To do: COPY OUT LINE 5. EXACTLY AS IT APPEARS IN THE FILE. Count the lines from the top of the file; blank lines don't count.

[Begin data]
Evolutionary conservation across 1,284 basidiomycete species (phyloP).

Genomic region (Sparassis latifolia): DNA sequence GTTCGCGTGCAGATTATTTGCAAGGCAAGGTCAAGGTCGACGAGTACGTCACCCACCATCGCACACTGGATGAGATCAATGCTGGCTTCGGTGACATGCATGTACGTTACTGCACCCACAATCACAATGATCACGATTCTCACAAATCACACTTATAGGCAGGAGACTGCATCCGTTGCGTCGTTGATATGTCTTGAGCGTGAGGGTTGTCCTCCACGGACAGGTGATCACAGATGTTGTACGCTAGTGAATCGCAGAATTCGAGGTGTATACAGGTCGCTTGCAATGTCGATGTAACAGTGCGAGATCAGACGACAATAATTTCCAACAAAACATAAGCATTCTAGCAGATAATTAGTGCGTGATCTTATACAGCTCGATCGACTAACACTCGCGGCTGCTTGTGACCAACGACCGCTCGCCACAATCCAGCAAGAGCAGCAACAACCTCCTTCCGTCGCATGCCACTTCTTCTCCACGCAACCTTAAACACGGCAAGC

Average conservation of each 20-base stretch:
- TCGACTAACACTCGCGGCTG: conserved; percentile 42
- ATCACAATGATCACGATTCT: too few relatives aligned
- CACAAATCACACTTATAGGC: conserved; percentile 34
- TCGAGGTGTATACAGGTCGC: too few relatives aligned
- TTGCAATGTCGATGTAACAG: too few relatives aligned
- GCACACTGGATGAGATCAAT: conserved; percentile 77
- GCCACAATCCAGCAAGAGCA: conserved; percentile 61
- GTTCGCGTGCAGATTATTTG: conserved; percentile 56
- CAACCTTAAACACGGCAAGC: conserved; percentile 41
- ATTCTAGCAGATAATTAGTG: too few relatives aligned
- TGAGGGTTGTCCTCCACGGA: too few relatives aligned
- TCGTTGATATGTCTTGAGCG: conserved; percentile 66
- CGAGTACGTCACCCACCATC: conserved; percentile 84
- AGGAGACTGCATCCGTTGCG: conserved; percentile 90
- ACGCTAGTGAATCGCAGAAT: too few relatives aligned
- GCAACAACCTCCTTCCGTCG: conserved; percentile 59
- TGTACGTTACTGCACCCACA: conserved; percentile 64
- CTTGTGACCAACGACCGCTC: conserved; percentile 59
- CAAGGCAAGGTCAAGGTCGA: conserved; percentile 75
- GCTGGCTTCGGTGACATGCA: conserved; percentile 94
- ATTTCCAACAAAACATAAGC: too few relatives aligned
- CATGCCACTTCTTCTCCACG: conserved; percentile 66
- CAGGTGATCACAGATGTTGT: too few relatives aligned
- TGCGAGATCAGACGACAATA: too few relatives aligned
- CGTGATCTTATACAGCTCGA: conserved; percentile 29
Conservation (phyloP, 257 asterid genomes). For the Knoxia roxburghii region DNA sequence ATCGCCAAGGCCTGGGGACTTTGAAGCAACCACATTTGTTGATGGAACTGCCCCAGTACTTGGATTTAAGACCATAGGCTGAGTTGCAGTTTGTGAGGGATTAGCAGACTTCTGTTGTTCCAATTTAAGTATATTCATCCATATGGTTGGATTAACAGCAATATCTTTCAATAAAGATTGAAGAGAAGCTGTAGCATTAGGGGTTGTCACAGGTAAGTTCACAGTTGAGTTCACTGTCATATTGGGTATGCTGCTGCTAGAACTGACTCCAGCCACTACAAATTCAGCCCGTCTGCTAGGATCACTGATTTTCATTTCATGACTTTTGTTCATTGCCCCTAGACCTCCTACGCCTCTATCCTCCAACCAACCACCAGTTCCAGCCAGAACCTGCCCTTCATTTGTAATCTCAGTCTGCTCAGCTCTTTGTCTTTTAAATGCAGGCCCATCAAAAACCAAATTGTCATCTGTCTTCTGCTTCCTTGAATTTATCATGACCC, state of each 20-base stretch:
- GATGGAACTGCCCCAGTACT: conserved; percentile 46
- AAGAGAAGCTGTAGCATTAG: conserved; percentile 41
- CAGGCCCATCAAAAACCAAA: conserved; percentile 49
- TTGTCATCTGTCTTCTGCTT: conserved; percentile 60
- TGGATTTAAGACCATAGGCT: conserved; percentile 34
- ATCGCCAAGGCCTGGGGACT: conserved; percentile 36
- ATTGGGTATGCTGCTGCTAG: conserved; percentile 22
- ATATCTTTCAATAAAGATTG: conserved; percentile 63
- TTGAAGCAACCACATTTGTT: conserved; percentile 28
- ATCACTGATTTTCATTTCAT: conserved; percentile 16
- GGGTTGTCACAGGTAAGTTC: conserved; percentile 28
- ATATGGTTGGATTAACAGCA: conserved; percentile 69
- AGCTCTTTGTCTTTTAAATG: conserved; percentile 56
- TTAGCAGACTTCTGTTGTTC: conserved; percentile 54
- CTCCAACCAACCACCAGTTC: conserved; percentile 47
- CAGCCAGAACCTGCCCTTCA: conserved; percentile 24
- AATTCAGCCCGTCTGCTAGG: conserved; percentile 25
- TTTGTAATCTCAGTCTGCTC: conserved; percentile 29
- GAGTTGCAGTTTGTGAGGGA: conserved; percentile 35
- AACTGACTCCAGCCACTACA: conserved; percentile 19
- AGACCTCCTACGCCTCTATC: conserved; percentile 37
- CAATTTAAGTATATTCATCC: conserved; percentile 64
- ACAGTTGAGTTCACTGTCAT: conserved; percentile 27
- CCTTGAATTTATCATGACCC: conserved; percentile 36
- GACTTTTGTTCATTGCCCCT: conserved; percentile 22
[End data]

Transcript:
- ATCACAATGATCACGATTCT: too few relatives aligned